New York, 4 March 2002
On behalf of the Group of 77 and China, Id like to congratulate you and the other members of the Bureau for your election. You can count on the readiness and willingness of the Group to cooperate with you during your tenure and to work in a dedicated and constructive manner in order to arrive at a successful conclusion during the present session of the Commission.
I would also like to take the opportunity to express our gratitude to the Secretariat for their dedicated work and professionalism in the preparation of the documents that will serve as basis for our discussions.
The adoption of the Beijing Declaration and Platform for Action and of the outcome of the twenty-third special session of the General Assembly constituted an overall process that allowed the international community to address various challenges, trends and patterns affecting the status of women whose causes and consequences may vary from country to country. During the Fourth World Conference on Women and its review process the ways of further empowerment of women were at the center of the collective endeavors of the international community in this domain.
The Group of 77 and China is of the view that despite the progress made thus far on these endeavors, there exist serious challenges and obstacles that yet remain to be thoroughly addressed and effectively overcome.
Poverty eradication continues to be one of those challenges. Globalization and the transformations in the world economy associated with it have had a profound impact on the parameters of social development, and in many instances has worsened the situation of poverty in which millions of people live around the world, particularly in developing countries. One of the most significant trends of this process has been the increased poverty of women. In this context, the empowerment of women should be understood as one of the central means through which the eradication of poverty can be achieved.
Empowerment of women implies, as the Secretary General points out, the transformation of power relations by which women move from being objects within relationships of subordination to becoming subjects, controlling their own lives. The insertion of women in income generating activities contributes in the improvement of the standards of living of their families and thus to the creation of new opportunities that might have a positive impact on poverty eradication efforts.
We would like to highlight at this juncture, the importance of the recognition made by the Draft Consensus of Monterrey, to be adopted by the Conference on Financing for Development, of the need that exists to promote gender equality and the empowerment of women as effective ways to combat poverty, hunger and diseases and to stimulate development that is truly sustainable.
For the Group of 77 and China, poverty eradication throughout the life cycle in the context of a globalized world is an issue of great interest. It is well known the difficulties that developing countries experience in the face of a liberalized economic context. The Secretary General has illustrated this in his report when he asserts that an analysis of the recent experiences of many countries in Africa, Asia, the Caribbean, Eastern Europe and Latin America indicate that there is no linear relationship between economic liberalization and increased economic growth, development and reduced poverty.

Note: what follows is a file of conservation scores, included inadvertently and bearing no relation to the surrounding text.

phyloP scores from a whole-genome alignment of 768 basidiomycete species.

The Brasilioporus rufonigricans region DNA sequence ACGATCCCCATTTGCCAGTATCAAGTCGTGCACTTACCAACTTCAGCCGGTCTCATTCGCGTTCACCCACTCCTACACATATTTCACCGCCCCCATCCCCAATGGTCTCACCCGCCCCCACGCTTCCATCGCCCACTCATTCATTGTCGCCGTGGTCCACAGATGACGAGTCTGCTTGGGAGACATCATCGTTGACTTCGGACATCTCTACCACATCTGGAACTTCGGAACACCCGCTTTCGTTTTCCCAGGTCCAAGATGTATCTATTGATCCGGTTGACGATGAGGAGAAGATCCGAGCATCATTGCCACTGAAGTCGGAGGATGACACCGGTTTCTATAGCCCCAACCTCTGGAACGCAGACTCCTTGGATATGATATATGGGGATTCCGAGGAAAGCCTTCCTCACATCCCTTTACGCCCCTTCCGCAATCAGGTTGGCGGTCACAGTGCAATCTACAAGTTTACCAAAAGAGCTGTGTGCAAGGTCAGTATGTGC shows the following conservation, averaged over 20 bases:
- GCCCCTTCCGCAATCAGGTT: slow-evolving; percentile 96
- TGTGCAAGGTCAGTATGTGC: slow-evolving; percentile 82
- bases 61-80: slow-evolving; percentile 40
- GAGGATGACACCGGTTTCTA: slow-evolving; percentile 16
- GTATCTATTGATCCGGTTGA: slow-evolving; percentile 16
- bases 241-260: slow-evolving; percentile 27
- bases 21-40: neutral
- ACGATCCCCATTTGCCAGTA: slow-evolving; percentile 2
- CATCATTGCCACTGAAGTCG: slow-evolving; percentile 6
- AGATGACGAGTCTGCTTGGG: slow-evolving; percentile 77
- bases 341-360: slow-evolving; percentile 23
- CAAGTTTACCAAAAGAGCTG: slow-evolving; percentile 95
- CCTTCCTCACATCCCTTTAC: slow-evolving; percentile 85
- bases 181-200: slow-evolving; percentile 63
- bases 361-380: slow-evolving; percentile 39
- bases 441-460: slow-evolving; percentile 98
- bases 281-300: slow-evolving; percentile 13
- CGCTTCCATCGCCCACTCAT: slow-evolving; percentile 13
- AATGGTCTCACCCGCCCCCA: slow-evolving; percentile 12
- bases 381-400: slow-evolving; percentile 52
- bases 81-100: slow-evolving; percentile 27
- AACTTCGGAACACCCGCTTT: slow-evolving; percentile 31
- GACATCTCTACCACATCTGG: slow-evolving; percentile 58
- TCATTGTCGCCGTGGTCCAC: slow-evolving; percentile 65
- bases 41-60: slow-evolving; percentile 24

In the light of the deliberations on the Programme of Action on Ageing, that will be adopted in Madrid, Spain during the Second World Assembly on Ageing, the G77 and China has great interest in examining the situation of older women in the face of poverty. It is a fact, as indicated by the Secretary General, that demographic changes have resulted in an increasing number of elderly women, a large number of them living in poverty. The G77 and China has great interest in the discussions that the Commission will hold on this issues, and hopes that particular attention will be given to the eradication of poverty among older women so that the conclusions in this regard will constitute an input to the negotiations of the Programme of Action on Ageing.
The increasing occurrence of natural disasters in the 1980s led the United Nations general Assembly to proclaim the International Decade for Natural Disaster Reduction in 1989. This was followed up by the Yokohama Plan of Action for a Safer World in 1994. To paraphrase the Secretary General in his Message on International Womens Day: the Millennium Declaration has also given us an overriding mission for the twenty-first century... [to] work for freedom from fear, freedom from want, and protection of the resources of this planet putting people at the centre of everything we do.
It is a matter of great concern for the Group of 77 and China that the past ten years have seen the developing world take the brunt of the casualties as well as structural and ecological damage of natural disasters, which, by and large, are often associated with human behaviour and settlement patterns.
The increasing frequency of small to medium-impact disasters, such as floods or landslides, as well as slow onset disasters such as drought and land degradation also claims more of the attention of the international community, though it has yet to be adequately addressed. There are indications, according to the Secretary General, to the effect that the losses and costs related to these so-called smaller disasters might even exceed those associated with larger but more infrequent ones.